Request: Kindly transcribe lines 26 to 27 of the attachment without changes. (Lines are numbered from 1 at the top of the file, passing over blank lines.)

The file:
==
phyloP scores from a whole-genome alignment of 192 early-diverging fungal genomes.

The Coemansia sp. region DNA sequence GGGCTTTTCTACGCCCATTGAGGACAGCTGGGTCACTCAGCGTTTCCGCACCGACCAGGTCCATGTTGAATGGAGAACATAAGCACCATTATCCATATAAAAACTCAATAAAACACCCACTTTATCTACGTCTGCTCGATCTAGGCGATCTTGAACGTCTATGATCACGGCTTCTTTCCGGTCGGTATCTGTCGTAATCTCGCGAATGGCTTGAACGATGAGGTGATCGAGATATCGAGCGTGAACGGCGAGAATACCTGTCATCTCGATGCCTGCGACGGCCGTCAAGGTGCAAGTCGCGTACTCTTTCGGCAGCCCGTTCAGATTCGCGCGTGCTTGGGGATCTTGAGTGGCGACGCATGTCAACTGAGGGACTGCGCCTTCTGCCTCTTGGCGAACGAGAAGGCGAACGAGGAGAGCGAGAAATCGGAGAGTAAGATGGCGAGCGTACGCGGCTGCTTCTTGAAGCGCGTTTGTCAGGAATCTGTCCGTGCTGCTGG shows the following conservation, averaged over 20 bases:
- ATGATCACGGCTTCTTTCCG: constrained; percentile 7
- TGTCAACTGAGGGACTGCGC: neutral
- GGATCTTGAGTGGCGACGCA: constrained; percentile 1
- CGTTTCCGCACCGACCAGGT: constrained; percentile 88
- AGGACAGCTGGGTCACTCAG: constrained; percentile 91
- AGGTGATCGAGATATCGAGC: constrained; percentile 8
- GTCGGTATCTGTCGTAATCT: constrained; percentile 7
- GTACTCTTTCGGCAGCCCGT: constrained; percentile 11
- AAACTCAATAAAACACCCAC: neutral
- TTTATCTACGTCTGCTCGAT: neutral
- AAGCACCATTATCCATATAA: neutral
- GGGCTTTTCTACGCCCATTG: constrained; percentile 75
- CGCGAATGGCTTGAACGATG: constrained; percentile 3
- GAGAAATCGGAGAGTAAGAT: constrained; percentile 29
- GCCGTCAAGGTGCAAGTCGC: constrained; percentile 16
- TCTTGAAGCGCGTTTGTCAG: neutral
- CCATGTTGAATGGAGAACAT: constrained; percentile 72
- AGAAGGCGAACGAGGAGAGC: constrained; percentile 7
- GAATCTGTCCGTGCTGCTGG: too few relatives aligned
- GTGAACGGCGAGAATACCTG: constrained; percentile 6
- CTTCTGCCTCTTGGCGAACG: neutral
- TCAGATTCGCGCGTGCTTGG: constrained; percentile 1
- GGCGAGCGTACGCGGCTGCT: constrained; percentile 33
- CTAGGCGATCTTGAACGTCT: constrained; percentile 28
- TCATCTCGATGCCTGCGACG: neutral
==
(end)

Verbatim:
- CTAGGCGATCTTGAACGTCT: constrained; percentile 28
- TCATCTCGATGCCTGCGACG: neutral